“We say thank you”: Celebrities pay tribute to Queen with a concert

The Queen opened the concert in a music video featuring the Paddington Bear. Over tea with her beloved movie character, she spoke to Paddington about jam sandwiches for “emergencies.” “Thanks for everything,” said Paddington Bear at the end. Then the rock band Queen with vocalist Adam Lambert opened the show with their hits “We Will Rock You” and “We Are the Champions”.

Musical acts were intertwined with greetings from former footballer David Beckham, former first lady Michelle Obama and actress Judy Dench. Elton John was also connected via video to his performance. Many royal personalities gathered on the grandstand – among them the heir to the throne, Prince Charles and his eldest son, Prince William.

Reuters / Buckingham Palace / Studio Canal / BBC Studios / Heyday Films / PA Wire

In a video broadcast at the start of the concert, the Queen spoke to Paddington about jam sandwiches

“Your Majesty, mommy”

Prince Charles and Camilla joyfully sang “Your Majesty, Mummy”, he greeted the Queen in his touching speech: “This festival is our way of saying thanks. I wish to express my personal gratitude for personal service to our people. ” She is not only a queen but also a mother. She laughed and cried with them and was always there, said Prince Charles solemnly. “You promised to serve life long, and you continue to deliver. That’s why we’re here. That’s why we’re celebrating today. Therefore, Your Majesty, we thank You. “

During a speech on the facade of the City Palace, which Charles chose in accordance with his residence, images of the queen from the years of her reign were displayed. Among other things, the presentation of the 1966 World Cup in the England national team was shown. His son, Prince William, had previously spoken to the public and appreciated the work of his grandparents.

Prince Charles and Camilla at the Queen's Jubilee concert in London

Reuters / Alastair Grant

Prince Charles paid tribute to his mother’s life alongside his wife Camilla

William Harry’s brother and his wife Meghan, who came to London from the United States on the occasion of the throne anniversary, were not at the concert. Her second child, Lilibet, had her birthday on Saturday. The Queen herself watched a performance in her honor at Windsor Castle on television. On Friday, Elizabeth II had already missed a great thanksgiving service in London’s St. Paul because of “sickness.” The 96-year-old also canceled a Saturday trip to traditional Epsom horse racing for health reasons. She was represented by her daughter, Princess Anna (71).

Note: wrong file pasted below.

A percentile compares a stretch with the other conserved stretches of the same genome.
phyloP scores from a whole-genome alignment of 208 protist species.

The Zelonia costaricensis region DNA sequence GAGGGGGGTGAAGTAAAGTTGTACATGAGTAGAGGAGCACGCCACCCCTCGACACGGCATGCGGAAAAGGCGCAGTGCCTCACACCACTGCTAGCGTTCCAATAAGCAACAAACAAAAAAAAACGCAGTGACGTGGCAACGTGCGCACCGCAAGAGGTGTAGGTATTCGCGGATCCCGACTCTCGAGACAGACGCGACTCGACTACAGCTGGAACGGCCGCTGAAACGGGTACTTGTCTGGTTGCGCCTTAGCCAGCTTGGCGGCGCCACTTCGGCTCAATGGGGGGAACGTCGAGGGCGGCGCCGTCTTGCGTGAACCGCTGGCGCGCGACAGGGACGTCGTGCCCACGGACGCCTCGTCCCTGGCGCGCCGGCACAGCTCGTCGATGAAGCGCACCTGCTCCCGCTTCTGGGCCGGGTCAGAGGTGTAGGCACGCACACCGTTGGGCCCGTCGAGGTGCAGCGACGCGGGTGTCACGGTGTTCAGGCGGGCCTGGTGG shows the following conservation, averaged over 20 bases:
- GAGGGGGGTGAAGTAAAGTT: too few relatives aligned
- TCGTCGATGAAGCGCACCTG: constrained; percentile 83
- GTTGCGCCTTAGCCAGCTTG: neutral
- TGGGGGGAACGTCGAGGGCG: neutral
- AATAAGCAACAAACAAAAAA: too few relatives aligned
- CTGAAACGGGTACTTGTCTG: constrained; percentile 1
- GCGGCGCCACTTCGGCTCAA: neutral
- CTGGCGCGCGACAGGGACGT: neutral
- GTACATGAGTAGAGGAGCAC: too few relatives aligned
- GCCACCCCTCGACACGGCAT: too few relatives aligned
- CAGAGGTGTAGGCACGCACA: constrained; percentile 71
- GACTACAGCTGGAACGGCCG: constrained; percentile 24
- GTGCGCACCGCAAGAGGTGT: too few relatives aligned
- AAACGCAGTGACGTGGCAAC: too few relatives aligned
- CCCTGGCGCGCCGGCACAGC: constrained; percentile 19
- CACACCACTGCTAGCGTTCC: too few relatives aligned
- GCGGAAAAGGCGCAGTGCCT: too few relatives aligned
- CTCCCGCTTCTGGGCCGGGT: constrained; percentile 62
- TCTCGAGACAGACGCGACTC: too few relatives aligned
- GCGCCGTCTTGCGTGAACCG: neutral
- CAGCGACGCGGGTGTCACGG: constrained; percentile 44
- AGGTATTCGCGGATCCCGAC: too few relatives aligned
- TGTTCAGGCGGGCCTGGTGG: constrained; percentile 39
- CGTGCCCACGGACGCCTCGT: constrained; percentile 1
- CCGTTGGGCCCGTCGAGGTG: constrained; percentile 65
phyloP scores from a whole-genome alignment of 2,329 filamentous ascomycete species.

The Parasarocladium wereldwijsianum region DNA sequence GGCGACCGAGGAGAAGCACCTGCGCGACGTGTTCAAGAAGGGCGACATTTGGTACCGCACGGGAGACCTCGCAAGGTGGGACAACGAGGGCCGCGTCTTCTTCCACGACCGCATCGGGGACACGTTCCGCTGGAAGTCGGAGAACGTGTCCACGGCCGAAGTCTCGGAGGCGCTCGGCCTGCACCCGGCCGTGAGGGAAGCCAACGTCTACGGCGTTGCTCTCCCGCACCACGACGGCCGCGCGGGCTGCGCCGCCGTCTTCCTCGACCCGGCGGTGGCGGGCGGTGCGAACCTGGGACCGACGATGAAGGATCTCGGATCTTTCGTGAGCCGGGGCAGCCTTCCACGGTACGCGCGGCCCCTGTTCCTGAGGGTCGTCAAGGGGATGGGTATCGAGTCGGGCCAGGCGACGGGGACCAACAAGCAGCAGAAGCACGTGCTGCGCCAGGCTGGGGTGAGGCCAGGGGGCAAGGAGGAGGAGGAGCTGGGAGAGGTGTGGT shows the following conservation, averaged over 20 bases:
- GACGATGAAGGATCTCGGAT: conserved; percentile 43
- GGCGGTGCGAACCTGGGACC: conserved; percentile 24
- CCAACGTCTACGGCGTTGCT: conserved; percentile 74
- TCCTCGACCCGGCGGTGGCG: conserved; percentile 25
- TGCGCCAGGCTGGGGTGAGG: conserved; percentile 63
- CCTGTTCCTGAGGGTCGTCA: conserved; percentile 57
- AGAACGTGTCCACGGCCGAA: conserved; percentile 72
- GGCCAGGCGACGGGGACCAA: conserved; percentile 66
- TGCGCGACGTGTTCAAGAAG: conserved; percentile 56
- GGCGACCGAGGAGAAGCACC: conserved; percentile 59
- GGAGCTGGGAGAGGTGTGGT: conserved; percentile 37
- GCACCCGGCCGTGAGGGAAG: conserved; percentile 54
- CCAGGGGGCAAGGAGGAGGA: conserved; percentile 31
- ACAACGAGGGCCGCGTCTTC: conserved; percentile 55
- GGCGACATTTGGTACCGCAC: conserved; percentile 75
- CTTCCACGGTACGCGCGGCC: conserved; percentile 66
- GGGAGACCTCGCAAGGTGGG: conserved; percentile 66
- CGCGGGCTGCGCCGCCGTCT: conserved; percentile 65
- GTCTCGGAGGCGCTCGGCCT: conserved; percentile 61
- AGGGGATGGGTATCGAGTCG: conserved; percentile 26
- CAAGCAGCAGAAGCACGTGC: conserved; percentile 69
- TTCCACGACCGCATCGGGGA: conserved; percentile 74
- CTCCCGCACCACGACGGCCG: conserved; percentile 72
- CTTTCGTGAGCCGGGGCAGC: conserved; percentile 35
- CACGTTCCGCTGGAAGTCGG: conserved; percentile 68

Rod Stewart at the Queen's Jubilee concert in London

Reuters / Alastair Grant

Rod Stewart sang alongside stars such as Diana Ross and Andrea Bocelli in honor of the Queen

70,000 hosts organize picnics

The four-day celebration in honor of the Queen ends on Sunday with a meal in the fresh air. Millions of visitors are expected to attend picnics hosted by over 70,000 hosts. The highlight of the day is the grand parade in central London that leads to Buckingham Palace.

Musicians, performers, dancers and actors represent many of the historical changes that have occurred since Elizabeth II’s accession to the throne in 1952. At the end of the parade, the national anthem “God Save the Queen”, led by pop star Ed Sheeran, is sung in front of the palace.

Australia keeps its distance

Not everyone praises the monarchy on the anniversary. In Australia, for example, the anniversary is seen as an opportunity to distance yourself from the record-breaking monarch. According to the new government, the time has come for a serious debate after the end of Elizabeth’s reign.

As in many other Commonwealth member states, the Queen is formally the head of state in Australia. The Queen’s 70th anniversary is an occasion to reflect on the future of the former British colony, said cabinet member Matt Thistlethwaite of the British PA news agency. “Australia is an independent country. We have our own unique identity and culture, ”said Thistlethwaite. All Australians should be allowed to become head of state.

Speculation about a new referendum

Thistlethwaite’s appointment as deputy minister of the Republic has fueled suspicions that Labor Prime Minister Anthony Albanese is seeking a referendum on the issue. In a 1999 referendum, a majority (55 percent) of Australians voted to maintain the monarchy.

“My job in the early stages is kind of education – explaining to people that we have a foreign monarch as head of state, that we have an alternate representative in the governorate general, but that we could have an Australian in charge,” said Thistlethwaite. However, there is still a long way to go before a referendum is held. According to reports, the Labor government plans to hold such a vote only in the event of re-election.

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